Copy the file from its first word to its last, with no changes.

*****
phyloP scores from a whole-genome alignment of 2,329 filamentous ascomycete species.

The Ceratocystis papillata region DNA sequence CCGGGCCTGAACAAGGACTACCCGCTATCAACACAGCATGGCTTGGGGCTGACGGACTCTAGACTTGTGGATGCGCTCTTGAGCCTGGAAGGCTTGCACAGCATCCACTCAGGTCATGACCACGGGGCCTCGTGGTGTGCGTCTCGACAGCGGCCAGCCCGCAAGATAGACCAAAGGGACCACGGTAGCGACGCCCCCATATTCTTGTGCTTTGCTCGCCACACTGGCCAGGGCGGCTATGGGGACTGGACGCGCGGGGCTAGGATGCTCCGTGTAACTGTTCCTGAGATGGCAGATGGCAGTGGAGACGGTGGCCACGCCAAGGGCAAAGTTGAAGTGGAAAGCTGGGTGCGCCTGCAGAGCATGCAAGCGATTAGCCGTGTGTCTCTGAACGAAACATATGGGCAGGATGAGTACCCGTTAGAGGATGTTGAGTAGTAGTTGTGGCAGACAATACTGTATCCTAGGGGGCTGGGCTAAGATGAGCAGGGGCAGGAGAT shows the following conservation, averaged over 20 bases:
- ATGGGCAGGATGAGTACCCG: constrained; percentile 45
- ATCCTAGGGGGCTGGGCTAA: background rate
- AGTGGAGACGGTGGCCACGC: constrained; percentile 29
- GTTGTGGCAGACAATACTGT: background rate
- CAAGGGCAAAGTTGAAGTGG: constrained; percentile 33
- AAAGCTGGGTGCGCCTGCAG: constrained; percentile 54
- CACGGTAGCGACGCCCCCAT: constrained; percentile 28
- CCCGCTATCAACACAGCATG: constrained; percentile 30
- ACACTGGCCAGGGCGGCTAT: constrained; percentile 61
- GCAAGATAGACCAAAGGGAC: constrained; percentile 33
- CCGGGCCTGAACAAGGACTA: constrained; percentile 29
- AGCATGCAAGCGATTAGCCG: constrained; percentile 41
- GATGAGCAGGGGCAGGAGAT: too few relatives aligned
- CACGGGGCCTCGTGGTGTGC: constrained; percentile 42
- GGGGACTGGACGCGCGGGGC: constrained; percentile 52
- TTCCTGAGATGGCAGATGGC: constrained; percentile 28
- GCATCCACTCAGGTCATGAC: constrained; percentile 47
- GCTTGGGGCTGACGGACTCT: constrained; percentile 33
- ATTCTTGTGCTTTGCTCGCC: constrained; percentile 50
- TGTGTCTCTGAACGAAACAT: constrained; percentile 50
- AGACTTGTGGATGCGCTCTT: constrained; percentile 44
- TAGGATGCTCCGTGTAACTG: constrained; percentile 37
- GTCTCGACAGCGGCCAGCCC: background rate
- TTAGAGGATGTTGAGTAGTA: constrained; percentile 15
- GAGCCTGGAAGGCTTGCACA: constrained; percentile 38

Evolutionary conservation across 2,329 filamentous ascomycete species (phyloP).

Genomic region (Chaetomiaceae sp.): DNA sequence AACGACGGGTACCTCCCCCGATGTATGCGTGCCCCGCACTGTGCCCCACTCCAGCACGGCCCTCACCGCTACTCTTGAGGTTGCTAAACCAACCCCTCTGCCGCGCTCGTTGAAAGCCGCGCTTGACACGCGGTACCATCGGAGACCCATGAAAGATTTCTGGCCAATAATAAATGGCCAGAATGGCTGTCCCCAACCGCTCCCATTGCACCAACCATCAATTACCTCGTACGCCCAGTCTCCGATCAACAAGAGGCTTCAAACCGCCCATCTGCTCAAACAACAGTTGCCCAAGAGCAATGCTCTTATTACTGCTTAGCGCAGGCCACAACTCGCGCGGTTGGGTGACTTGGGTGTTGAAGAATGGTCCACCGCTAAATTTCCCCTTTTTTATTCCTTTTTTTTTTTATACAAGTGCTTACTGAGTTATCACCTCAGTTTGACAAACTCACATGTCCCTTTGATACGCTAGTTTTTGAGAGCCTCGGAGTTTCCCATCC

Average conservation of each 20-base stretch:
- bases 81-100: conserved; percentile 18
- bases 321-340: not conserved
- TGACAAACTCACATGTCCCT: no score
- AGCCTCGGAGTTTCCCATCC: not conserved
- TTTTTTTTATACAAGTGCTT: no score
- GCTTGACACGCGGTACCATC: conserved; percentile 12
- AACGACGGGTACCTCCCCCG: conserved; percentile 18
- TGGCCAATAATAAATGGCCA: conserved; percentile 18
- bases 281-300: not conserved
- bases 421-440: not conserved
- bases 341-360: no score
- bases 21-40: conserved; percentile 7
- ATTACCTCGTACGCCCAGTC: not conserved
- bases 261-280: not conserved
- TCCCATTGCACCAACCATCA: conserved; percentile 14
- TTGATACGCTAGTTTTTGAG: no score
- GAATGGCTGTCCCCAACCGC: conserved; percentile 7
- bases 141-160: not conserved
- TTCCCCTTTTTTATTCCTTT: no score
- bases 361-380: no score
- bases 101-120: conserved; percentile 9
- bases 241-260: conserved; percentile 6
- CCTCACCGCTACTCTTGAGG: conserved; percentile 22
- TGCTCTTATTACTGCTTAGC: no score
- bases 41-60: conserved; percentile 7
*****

phyloP scores from a whole-genome alignment of 2,329 filamentous ascomycete species.

The Ceratocystis papillata region DNA sequence CCGGGCCTGAACAAGGACTACCCGCTATCAACACAGCATGGCTTGGGGCTGACGGACTCTAGACTTGTGGATGCGCTCTTGAGCCTGGAAGGCTTGCACAGCATCCACTCAGGTCATGACCACGGGGCCTCGTGGTGTGCGTCTCGACAGCGGCCAGCCCGCAAGATAGACCAAAGGGACCACGGTAGCGACGCCCCCATATTCTTGTGCTTTGCTCGCCACACTGGCCAGGGCGGCTATGGGGACTGGACGCGCGGGGCTAGGATGCTCCGTGTAACTGTTCCTGAGATGGCAGATGGCAGTGGAGACGGTGGCCACGCCAAGGGCAAAGTTGAAGTGGAAAGCTGGGTGCGCCTGCAGAGCATGCAAGCGATTAGCCGTGTGTCTCTGAACGAAACATATGGGCAGGATGAGTACCCGTTAGAGGATGTTGAGTAGTAGTTGTGGCAGACAATACTGTATCCTAGGGGGCTGGGCTAAGATGAGCAGGGGCAGGAGAT shows the following conservation, averaged over 20 bases:
- ATGGGCAGGATGAGTACCCG: constrained; percentile 45
- ATCCTAGGGGGCTGGGCTAA: background rate
- AGTGGAGACGGTGGCCACGC: constrained; percentile 29
- GTTGTGGCAGACAATACTGT: background rate
- CAAGGGCAAAGTTGAAGTGG: constrained; percentile 33
- AAAGCTGGGTGCGCCTGCAG: constrained; percentile 54
- CACGGTAGCGACGCCCCCAT: constrained; percentile 28
- CCCGCTATCAACACAGCATG: constrained; percentile 30
- ACACTGGCCAGGGCGGCTAT: constrained; percentile 61
- GCAAGATAGACCAAAGGGAC: constrained; percentile 33
- CCGGGCCTGAACAAGGACTA: constrained; percentile 29
- AGCATGCAAGCGATTAGCCG: constrained; percentile 41
- GATGAGCAGGGGCAGGAGAT: too few relatives aligned
- CACGGGGCCTCGTGGTGTGC: constrained; percentile 42
- GGGGACTGGACGCGCGGGGC: constrained; percentile 52
- TTCCTGAGATGGCAGATGGC: constrained; percentile 28
- GCATCCACTCAGGTCATGAC: constrained; percentile 47
- GCTTGGGGCTGACGGACTCT: constrained; percentile 33
- ATTCTTGTGCTTTGCTCGCC: constrained; percentile 50
- TGTGTCTCTGAACGAAACAT: constrained; percentile 50
- AGACTTGTGGATGCGCTCTT: constrained; percentile 44
- TAGGATGCTCCGTGTAACTG: constrained; percentile 37
- GTCTCGACAGCGGCCAGCCC: background rate
- TTAGAGGATGTTGAGTAGTA: constrained; percentile 15
- GAGCCTGGAAGGCTTGCACA: constrained; percentile 38

Evolutionary conservation across 2,329 filamentous ascomycete species (phyloP).

Genomic region (Chaetomiaceae sp.): DNA sequence AACGACGGGTACCTCCCCCGATGTATGCGTGCCCCGCACTGTGCCCCACTCCAGCACGGCCCTCACCGCTACTCTTGAGGTTGCTAAACCAACCCCTCTGCCGCGCTCGTTGAAAGCCGCGCTTGACACGCGGTACCATCGGAGACCCATGAAAGATTTCTGGCCAATAATAAATGGCCAGAATGGCTGTCCCCAACCGCTCCCATTGCACCAACCATCAATTACCTCGTACGCCCAGTCTCCGATCAACAAGAGGCTTCAAACCGCCCATCTGCTCAAACAACAGTTGCCCAAGAGCAATGCTCTTATTACTGCTTAGCGCAGGCCACAACTCGCGCGGTTGGGTGACTTGGGTGTTGAAGAATGGTCCACCGCTAAATTTCCCCTTTTTTATTCCTTTTTTTTTTTATACAAGTGCTTACTGAGTTATCACCTCAGTTTGACAAACTCACATGTCCCTTTGATACGCTAGTTTTTGAGAGCCTCGGAGTTTCCCATCC

Average conservation of each 20-base stretch:
- bases 81-100: conserved; percentile 18
- bases 321-340: not conserved
- TGACAAACTCACATGTCCCT: no score
- AGCCTCGGAGTTTCCCATCC: not conserved
- TTTTTTTTATACAAGTGCTT: no score
- GCTTGACACGCGGTACCATC: conserved; percentile 12
- AACGACGGGTACCTCCCCCG: conserved; percentile 18
- TGGCCAATAATAAATGGCCA: conserved; percentile 18
- bases 281-300: not conserved
- bases 421-440: not conserved
- bases 341-360: no score
- bases 21-40: conserved; percentile 7
- ATTACCTCGTACGCCCAGTC: not conserved
- bases 261-280: not conserved
- TCCCATTGCACCAACCATCA: conserved; percentile 14
- TTGATACGCTAGTTTTTGAG: no score
- GAATGGCTGTCCCCAACCGC: conserved; percentile 7
- bases 141-160: not conserved
- TTCCCCTTTTTTATTCCTTT: no score
- bases 361-380: no score
- bases 101-120: conserved; percentile 9
- bases 241-260: conserved; percentile 6
- CCTCACCGCTACTCTTGAGG: conserved; percentile 22
- TGCTCTTATTACTGCTTAGC: no score
- bases 41-60: conserved; percentile 7